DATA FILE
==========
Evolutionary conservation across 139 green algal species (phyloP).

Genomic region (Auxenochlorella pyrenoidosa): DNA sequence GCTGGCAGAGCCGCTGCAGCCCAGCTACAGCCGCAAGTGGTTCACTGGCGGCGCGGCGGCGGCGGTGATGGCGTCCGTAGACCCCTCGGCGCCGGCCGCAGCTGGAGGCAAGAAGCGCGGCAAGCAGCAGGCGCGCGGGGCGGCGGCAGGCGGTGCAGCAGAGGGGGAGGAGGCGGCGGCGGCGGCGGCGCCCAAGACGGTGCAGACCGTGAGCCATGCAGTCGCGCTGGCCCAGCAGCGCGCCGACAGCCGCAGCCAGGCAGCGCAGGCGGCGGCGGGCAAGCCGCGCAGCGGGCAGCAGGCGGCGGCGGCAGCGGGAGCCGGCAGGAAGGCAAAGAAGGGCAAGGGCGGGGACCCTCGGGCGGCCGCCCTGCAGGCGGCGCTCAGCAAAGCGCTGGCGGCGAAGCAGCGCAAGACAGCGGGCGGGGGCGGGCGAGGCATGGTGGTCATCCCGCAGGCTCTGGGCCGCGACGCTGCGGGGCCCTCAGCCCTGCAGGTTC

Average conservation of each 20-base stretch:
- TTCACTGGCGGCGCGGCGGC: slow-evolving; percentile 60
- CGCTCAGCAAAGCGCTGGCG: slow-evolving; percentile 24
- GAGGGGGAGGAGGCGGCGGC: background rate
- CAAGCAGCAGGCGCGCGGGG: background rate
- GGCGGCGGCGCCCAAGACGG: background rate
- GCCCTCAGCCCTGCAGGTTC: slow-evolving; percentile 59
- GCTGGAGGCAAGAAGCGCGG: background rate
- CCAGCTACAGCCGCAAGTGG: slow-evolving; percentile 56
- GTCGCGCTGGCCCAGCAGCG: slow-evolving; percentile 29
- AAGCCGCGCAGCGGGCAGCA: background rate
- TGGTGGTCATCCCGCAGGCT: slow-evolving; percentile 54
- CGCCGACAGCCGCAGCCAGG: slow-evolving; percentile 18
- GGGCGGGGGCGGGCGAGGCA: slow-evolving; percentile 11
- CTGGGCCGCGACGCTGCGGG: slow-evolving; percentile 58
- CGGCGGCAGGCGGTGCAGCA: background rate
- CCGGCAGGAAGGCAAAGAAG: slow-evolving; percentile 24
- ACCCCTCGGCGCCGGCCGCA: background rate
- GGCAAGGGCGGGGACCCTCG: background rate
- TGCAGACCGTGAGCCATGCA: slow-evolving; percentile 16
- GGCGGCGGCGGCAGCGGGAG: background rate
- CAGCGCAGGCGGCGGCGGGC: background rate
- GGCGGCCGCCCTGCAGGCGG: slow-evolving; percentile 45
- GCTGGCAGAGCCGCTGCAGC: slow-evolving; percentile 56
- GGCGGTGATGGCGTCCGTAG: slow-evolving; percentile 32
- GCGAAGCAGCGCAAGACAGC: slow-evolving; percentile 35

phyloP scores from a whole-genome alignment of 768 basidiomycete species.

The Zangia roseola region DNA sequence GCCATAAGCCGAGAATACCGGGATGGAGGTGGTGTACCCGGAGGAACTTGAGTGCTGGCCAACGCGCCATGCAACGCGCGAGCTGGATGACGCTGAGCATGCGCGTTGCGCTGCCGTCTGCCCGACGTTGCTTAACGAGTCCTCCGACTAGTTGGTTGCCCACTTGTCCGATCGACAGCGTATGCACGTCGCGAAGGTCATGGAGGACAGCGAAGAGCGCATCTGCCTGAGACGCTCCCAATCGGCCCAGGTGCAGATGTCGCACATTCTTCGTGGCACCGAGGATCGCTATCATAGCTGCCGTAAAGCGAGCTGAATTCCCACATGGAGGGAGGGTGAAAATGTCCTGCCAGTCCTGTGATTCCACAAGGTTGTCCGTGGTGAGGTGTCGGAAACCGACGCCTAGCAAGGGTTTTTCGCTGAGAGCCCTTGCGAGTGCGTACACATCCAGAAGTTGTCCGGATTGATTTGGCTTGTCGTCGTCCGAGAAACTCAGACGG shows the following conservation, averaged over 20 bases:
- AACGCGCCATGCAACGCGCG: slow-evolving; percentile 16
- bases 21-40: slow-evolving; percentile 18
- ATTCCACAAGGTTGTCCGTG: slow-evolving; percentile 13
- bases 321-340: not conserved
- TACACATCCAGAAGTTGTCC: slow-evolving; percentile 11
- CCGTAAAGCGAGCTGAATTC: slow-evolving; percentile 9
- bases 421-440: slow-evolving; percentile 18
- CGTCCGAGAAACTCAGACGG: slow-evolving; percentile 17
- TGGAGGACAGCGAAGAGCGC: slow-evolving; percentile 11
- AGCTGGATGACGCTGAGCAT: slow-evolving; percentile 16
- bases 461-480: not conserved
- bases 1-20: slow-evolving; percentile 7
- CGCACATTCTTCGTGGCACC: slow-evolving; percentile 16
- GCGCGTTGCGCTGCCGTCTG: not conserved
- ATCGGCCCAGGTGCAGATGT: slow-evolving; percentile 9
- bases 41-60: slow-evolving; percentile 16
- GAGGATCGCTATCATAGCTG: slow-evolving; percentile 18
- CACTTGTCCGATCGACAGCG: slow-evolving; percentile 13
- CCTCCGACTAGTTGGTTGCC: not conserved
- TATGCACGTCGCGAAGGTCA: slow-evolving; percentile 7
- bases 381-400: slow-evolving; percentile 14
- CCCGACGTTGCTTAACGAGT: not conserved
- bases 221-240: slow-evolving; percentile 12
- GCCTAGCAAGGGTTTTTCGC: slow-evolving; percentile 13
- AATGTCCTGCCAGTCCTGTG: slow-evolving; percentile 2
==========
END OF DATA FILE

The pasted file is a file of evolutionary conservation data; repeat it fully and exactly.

Evolutionary conservation across 139 green algal species (phyloP).

Genomic region (Auxenochlorella pyrenoidosa): DNA sequence GCTGGCAGAGCCGCTGCAGCCCAGCTACAGCCGCAAGTGGTTCACTGGCGGCGCGGCGGCGGCGGTGATGGCGTCCGTAGACCCCTCGGCGCCGGCCGCAGCTGGAGGCAAGAAGCGCGGCAAGCAGCAGGCGCGCGGGGCGGCGGCAGGCGGTGCAGCAGAGGGGGAGGAGGCGGCGGCGGCGGCGGCGCCCAAGACGGTGCAGACCGTGAGCCATGCAGTCGCGCTGGCCCAGCAGCGCGCCGACAGCCGCAGCCAGGCAGCGCAGGCGGCGGCGGGCAAGCCGCGCAGCGGGCAGCAGGCGGCGGCGGCAGCGGGAGCCGGCAGGAAGGCAAAGAAGGGCAAGGGCGGGGACCCTCGGGCGGCCGCCCTGCAGGCGGCGCTCAGCAAAGCGCTGGCGGCGAAGCAGCGCAAGACAGCGGGCGGGGGCGGGCGAGGCATGGTGGTCATCCCGCAGGCTCTGGGCCGCGACGCTGCGGGGCCCTCAGCCCTGCAGGTTC

Average conservation of each 20-base stretch:
- TTCACTGGCGGCGCGGCGGC: slow-evolving; percentile 60
- CGCTCAGCAAAGCGCTGGCG: slow-evolving; percentile 24
- GAGGGGGAGGAGGCGGCGGC: background rate
- CAAGCAGCAGGCGCGCGGGG: background rate
- GGCGGCGGCGCCCAAGACGG: background rate
- GCCCTCAGCCCTGCAGGTTC: slow-evolving; percentile 59
- GCTGGAGGCAAGAAGCGCGG: background rate
- CCAGCTACAGCCGCAAGTGG: slow-evolving; percentile 56
- GTCGCGCTGGCCCAGCAGCG: slow-evolving; percentile 29
- AAGCCGCGCAGCGGGCAGCA: background rate
- TGGTGGTCATCCCGCAGGCT: slow-evolving; percentile 54
- CGCCGACAGCCGCAGCCAGG: slow-evolving; percentile 18
- GGGCGGGGGCGGGCGAGGCA: slow-evolving; percentile 11
- CTGGGCCGCGACGCTGCGGG: slow-evolving; percentile 58
- CGGCGGCAGGCGGTGCAGCA: background rate
- CCGGCAGGAAGGCAAAGAAG: slow-evolving; percentile 24
- ACCCCTCGGCGCCGGCCGCA: background rate
- GGCAAGGGCGGGGACCCTCG: background rate
- TGCAGACCGTGAGCCATGCA: slow-evolving; percentile 16
- GGCGGCGGCGGCAGCGGGAG: background rate
- CAGCGCAGGCGGCGGCGGGC: background rate
- GGCGGCCGCCCTGCAGGCGG: slow-evolving; percentile 45
- GCTGGCAGAGCCGCTGCAGC: slow-evolving; percentile 56
- GGCGGTGATGGCGTCCGTAG: slow-evolving; percentile 32
- GCGAAGCAGCGCAAGACAGC: slow-evolving; percentile 35

phyloP scores from a whole-genome alignment of 768 basidiomycete species.

The Zangia roseola region DNA sequence GCCATAAGCCGAGAATACCGGGATGGAGGTGGTGTACCCGGAGGAACTTGAGTGCTGGCCAACGCGCCATGCAACGCGCGAGCTGGATGACGCTGAGCATGCGCGTTGCGCTGCCGTCTGCCCGACGTTGCTTAACGAGTCCTCCGACTAGTTGGTTGCCCACTTGTCCGATCGACAGCGTATGCACGTCGCGAAGGTCATGGAGGACAGCGAAGAGCGCATCTGCCTGAGACGCTCCCAATCGGCCCAGGTGCAGATGTCGCACATTCTTCGTGGCACCGAGGATCGCTATCATAGCTGCCGTAAAGCGAGCTGAATTCCCACATGGAGGGAGGGTGAAAATGTCCTGCCAGTCCTGTGATTCCACAAGGTTGTCCGTGGTGAGGTGTCGGAAACCGACGCCTAGCAAGGGTTTTTCGCTGAGAGCCCTTGCGAGTGCGTACACATCCAGAAGTTGTCCGGATTGATTTGGCTTGTCGTCGTCCGAGAAACTCAGACGG shows the following conservation, averaged over 20 bases:
- AACGCGCCATGCAACGCGCG: slow-evolving; percentile 16
- bases 21-40: slow-evolving; percentile 18
- ATTCCACAAGGTTGTCCGTG: slow-evolving; percentile 13
- bases 321-340: not conserved
- TACACATCCAGAAGTTGTCC: slow-evolving; percentile 11
- CCGTAAAGCGAGCTGAATTC: slow-evolving; percentile 9
- bases 421-440: slow-evolving; percentile 18
- CGTCCGAGAAACTCAGACGG: slow-evolving; percentile 17
- TGGAGGACAGCGAAGAGCGC: slow-evolving; percentile 11
- AGCTGGATGACGCTGAGCAT: slow-evolving; percentile 16
- bases 461-480: not conserved
- bases 1-20: slow-evolving; percentile 7
- CGCACATTCTTCGTGGCACC: slow-evolving; percentile 16
- GCGCGTTGCGCTGCCGTCTG: not conserved
- ATCGGCCCAGGTGCAGATGT: slow-evolving; percentile 9
- bases 41-60: slow-evolving; percentile 16
- GAGGATCGCTATCATAGCTG: slow-evolving; percentile 18
- CACTTGTCCGATCGACAGCG: slow-evolving; percentile 13
- CCTCCGACTAGTTGGTTGCC: not conserved
- TATGCACGTCGCGAAGGTCA: slow-evolving; percentile 7
- bases 381-400: slow-evolving; percentile 14
- CCCGACGTTGCTTAACGAGT: not conserved
- bases 221-240: slow-evolving; percentile 12
- GCCTAGCAAGGGTTTTTCGC: slow-evolving; percentile 13
- AATGTCCTGCCAGTCCTGTG: slow-evolving; percentile 2